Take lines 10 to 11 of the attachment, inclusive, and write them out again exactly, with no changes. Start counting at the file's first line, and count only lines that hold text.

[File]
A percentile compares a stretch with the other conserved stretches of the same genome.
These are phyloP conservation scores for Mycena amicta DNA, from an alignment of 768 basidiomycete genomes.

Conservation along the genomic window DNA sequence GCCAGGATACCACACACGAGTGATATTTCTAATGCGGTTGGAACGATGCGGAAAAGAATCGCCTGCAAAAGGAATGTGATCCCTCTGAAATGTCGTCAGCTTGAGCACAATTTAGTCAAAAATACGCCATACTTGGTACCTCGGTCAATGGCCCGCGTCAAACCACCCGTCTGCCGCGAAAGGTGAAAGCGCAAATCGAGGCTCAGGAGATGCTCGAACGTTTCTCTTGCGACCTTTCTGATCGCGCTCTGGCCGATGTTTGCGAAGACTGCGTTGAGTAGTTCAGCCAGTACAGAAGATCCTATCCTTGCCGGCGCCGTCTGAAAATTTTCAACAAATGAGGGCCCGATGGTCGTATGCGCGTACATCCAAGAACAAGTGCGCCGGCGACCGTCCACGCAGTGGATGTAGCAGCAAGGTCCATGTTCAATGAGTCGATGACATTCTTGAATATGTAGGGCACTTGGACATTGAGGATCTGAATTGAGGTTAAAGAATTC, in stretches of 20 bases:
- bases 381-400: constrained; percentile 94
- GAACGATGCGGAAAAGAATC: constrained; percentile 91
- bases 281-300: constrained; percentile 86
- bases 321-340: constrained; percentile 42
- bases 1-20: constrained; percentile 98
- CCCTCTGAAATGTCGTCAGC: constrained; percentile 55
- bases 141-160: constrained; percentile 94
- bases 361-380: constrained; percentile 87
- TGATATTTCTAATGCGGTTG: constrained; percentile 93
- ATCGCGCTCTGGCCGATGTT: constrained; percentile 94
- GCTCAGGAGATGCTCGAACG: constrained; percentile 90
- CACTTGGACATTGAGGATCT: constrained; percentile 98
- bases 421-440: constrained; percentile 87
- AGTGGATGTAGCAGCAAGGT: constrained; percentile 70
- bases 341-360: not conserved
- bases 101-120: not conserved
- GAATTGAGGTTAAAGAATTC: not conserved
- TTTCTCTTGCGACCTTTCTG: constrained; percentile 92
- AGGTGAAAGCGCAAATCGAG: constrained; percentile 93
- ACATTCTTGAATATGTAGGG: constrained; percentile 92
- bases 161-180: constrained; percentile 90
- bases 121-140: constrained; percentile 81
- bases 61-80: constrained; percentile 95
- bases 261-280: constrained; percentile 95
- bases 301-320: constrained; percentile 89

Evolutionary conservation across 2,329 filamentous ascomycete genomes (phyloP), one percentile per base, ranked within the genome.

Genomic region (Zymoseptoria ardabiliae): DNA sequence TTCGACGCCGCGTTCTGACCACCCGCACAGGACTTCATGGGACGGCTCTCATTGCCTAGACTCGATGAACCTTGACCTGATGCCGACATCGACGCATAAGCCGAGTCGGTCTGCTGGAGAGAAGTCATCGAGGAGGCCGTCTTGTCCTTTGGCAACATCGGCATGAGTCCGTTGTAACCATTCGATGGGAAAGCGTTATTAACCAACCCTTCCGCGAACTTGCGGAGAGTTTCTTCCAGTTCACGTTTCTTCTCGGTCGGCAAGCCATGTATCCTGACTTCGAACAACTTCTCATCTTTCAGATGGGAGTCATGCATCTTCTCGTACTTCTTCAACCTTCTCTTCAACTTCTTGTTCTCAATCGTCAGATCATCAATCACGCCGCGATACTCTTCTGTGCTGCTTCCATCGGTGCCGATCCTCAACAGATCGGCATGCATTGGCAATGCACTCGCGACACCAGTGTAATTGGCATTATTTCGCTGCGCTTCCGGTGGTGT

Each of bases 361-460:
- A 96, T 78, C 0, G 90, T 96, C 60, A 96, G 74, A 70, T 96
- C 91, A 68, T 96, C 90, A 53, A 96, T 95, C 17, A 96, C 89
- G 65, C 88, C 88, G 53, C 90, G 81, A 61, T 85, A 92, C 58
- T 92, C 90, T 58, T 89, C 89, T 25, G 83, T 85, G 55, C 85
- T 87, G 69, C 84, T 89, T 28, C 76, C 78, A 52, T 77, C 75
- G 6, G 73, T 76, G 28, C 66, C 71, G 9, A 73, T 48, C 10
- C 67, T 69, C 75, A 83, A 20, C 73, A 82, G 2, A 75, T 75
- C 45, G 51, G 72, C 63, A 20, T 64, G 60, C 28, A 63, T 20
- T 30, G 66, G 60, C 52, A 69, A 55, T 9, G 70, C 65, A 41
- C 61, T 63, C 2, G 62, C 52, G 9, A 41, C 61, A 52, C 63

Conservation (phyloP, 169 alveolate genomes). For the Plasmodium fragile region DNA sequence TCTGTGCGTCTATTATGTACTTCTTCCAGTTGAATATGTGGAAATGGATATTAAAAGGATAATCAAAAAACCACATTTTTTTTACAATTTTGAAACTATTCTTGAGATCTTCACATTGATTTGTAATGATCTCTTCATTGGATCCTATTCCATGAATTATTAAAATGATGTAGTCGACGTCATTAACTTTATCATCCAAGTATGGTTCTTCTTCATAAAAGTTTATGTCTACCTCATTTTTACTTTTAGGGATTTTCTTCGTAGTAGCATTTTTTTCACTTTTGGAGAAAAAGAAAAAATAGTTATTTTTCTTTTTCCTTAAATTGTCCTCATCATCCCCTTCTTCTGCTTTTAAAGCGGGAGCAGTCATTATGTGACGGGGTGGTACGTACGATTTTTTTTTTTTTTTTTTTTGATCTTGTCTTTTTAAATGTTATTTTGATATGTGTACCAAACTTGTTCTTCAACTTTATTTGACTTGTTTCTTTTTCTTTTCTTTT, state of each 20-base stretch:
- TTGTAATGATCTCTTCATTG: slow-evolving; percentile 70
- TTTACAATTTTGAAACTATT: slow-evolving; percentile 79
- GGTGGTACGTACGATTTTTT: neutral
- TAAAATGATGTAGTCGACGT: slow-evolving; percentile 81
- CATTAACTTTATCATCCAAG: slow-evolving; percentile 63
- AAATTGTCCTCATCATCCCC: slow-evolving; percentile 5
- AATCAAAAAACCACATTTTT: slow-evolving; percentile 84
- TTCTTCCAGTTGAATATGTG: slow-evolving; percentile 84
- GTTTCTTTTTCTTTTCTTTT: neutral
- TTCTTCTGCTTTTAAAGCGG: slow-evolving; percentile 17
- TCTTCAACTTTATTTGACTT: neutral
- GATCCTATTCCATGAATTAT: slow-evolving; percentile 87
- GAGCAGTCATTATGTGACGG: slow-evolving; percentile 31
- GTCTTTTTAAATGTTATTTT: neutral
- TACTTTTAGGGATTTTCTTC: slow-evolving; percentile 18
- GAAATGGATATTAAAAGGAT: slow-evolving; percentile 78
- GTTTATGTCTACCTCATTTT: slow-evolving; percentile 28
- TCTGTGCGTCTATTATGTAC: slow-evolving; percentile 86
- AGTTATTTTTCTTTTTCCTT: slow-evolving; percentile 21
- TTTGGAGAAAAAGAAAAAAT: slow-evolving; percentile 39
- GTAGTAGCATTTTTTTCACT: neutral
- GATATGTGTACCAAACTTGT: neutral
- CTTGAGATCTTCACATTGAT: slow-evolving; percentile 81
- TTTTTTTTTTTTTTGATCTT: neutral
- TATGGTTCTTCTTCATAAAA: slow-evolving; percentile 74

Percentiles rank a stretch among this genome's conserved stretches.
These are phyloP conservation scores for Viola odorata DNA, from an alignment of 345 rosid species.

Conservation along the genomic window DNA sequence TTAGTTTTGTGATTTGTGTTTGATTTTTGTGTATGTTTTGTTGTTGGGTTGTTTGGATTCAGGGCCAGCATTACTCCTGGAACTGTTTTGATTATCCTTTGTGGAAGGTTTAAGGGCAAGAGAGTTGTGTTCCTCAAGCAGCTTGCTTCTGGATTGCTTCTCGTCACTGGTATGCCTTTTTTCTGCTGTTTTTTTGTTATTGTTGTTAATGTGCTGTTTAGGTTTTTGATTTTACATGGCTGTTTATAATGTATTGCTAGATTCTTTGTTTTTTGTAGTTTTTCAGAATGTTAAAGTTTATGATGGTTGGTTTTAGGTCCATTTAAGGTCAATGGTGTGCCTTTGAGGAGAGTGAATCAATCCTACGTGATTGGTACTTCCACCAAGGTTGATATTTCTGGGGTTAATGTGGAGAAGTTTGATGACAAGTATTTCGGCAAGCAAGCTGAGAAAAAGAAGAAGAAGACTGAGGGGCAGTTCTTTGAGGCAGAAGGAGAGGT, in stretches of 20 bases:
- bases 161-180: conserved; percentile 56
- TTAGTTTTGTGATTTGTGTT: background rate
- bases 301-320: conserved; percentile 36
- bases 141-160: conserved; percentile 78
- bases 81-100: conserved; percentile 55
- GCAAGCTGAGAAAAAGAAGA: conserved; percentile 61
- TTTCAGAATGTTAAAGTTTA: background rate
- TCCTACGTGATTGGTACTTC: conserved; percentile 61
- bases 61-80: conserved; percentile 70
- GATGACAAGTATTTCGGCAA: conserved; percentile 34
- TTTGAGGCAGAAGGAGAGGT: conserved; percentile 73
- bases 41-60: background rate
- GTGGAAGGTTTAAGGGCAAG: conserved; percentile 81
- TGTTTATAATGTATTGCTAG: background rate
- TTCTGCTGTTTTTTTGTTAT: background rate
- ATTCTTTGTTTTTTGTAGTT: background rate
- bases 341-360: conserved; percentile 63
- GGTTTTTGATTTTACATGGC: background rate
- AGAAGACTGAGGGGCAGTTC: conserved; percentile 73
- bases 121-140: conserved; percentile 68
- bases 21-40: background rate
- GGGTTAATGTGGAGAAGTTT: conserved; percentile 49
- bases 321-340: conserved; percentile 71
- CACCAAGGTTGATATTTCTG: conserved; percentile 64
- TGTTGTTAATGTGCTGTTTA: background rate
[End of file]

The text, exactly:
- bases 141-160: constrained; percentile 94
- bases 361-380: constrained; percentile 87